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What are the main conductor materials?
There are two main types of conductor materials commonly used, copper and aluminium. Copper is typically the most common and the heavier of the two materials. Aluminium becomes more common in larger sized cables and is desirable for its ability to bend more easily than copper - which can be a decided advantage when physically dealing with these materials.
The designer and installer of renewable energy systems has to take into account the characteristics of the available conductor/cable options and also the installation aspects.
Copper has a higher conductivity than aluminium and is resistant to corrosion in non polluted environments but doesn't like ammonia and sulphur fumes.
This fact is incredibly important when installing commercial solar on sites such as poultry farms, piggeries and dairies where ammonia from urine and faeces is a real concern and therefore must be taken into consideration when designing these systems.
The conductivity of aluminium is approximately 60% of copper and it has a lower melting point. But weight-for-weight aluminium is a better conductor. As previously mentioned aluminium’s flexibility lends itself to situations where AC cable runs are long and the physical nature of the cable can affect install costs.
Aluminium and copper cable can be joined but the installer must be aware of the difference in their respective coefficients of expansion and the fact that there are two dissimilar metals coming together.
Courtesy of Klauke
For a durable and secure connection, special Al/Cu cable lugs and connectors should be used.
How are conductors specified?
All conductors can be classified by their CSA (Cross Sectional Area). This means the number of strands that makes up the conductor (this can be a single strand or say seven strands). The larger the CSA the more current it can effectively accept without excessive heating. In Australia and New Zealand the main applicable cable standard is AS/NZ 3008 which contains tables of different types and configurations of conductors.
When looking at general wiring there are only three single strand types which are 1.0mm2, 1.5mm2, 2.5mm2. The rest are multi stranded ranging from 7 to 91 strands. So a conductor of a cable core might be single strand or multi-strand and the cable itself might have a single core or multi-core.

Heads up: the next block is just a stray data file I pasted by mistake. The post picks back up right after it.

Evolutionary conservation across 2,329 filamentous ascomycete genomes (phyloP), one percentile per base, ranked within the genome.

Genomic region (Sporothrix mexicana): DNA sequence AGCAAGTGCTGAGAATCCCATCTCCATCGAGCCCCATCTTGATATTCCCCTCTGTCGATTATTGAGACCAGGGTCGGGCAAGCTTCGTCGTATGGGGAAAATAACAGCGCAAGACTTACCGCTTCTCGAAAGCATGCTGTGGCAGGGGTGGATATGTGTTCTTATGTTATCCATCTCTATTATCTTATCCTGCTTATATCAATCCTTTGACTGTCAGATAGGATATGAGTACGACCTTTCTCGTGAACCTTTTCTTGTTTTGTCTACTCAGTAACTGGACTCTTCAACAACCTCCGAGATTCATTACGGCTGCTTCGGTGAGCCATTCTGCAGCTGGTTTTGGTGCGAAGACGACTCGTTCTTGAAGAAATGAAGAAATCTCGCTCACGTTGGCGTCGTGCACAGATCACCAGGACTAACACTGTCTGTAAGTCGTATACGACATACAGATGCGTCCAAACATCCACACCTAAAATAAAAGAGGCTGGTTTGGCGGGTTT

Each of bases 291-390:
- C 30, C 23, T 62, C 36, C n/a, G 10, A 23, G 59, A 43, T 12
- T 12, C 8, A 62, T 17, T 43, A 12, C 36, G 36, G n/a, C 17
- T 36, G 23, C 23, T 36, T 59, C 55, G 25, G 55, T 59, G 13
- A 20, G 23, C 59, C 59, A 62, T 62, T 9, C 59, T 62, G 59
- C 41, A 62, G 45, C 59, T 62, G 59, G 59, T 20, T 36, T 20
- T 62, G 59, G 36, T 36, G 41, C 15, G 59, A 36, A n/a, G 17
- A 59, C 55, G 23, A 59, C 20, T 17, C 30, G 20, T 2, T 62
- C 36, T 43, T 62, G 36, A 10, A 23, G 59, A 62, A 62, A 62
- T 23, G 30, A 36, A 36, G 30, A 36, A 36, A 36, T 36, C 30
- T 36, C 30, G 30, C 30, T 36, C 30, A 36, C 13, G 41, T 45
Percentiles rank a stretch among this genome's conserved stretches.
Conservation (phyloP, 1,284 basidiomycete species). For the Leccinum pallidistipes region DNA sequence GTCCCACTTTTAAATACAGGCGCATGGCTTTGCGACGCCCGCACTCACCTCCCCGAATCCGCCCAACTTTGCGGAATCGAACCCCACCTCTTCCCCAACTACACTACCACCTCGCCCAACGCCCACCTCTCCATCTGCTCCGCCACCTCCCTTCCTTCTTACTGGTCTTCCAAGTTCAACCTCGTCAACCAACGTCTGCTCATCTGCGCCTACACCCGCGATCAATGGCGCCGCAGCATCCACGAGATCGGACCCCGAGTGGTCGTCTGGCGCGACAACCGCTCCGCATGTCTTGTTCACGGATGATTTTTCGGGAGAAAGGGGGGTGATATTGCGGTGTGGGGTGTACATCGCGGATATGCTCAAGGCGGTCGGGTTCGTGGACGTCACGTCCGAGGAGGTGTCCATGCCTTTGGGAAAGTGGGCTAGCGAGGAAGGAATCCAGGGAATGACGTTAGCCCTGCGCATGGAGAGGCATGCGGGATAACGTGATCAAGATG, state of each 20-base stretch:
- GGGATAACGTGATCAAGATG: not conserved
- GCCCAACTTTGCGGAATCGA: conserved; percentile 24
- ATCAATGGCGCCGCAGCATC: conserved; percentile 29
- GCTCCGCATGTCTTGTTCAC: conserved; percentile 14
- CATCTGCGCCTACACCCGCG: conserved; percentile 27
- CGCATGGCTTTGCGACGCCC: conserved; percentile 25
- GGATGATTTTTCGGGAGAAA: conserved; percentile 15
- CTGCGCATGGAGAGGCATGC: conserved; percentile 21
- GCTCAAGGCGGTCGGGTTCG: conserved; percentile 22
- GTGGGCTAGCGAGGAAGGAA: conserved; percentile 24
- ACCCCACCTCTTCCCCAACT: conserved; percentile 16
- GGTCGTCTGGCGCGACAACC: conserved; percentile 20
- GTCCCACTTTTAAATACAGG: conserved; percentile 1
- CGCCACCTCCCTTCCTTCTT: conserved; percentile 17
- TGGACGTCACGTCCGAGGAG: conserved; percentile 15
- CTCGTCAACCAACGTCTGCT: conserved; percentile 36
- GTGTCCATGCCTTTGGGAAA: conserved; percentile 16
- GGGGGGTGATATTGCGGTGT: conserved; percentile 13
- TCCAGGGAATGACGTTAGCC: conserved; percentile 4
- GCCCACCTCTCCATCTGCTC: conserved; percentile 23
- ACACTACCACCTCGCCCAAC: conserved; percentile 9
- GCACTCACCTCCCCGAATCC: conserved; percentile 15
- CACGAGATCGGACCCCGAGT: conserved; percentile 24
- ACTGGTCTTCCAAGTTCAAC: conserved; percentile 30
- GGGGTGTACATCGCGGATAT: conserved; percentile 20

Size of conductors
Copper conductors range from 1 mm2 all the way up to 630mm2 whereas aluminium cables start from 16mm2 up to 630mm2. Depending on the application there are various insulation materials available.
There are various insulation materials which include; PVC, paper, rubber and also any insulation that has an armoured aspect.
Cables are classified by their conductor material, the CSA, insulation material and appropriate standard reference. For example:
PVC CIRCULAR, 2 & 3 core + earth copper conductors, circular 450/750 V-90 insulated to AS/NZ 5000.2. 0.6/kV V-90 insulated to AS/NZ 5000.1
In addition there are specifics on the number of cable cores, the general construction and voltage grade.
Types of insulation
The most common is PVC (Polyvinyl Chloride) and its variations.
- XLPE ( Cross Linked Polyethylene)
- Rubber and rubber type products-
- Oil-based materials
- Glass fibre and magnesium oxides
- Neoprene (wetsuit material)
- Paper (which was popular for underground, submarine and large cables in industry)
Cables on commercial sites
A typical commercial site has various kinds of cables which include:
- PVC single insulated
- PVC orange circular
- TPS (ThermoPlastic Sheathed) double insulated
- XLPE/PVC single core and multi-core
With three phase sites XLPE/PVC is a cable that is used extensively.
XLPE/PVC & PVC Circular
Cross linked Polyethylene PVC comes in single core copper and aluminium up to 630mm2. Also comes in multi-core, copper, up to 300mm2. Another common cable is PVC circular. This cable comes in 2 & 3 core + earth and also 4 core and earth up to 300mm2.
Now both XLPE/PVC and PVC orange circular are common cables but what are the differences?
- XLPE/PVC multicore has higher current rating up to 250 C compared to 160 C
- XLPE/PVC multicore has longer service life compared to PVC cable
- XLPE/PVC is halogen-free and also free of heavy metals such as lead and antimony
- It has low smoke and toxicity when burned
- It is a suitable alternative to PVC
XLPE/PVC is becoming more widely specified where there are environmental concerns (renewable energy systems) due to its halogen and heavy metal free status
The designer and installer, when assessing a commercial site, looks at the existing cabling types and runs and makes informed choices as to which cable to select and where. With commercial solar there are additional factors to take into account such as volt rise and matching the right cable to the output of the inverters involved. At all times cable selection must be based on many factors with safety being the first and foremost priority.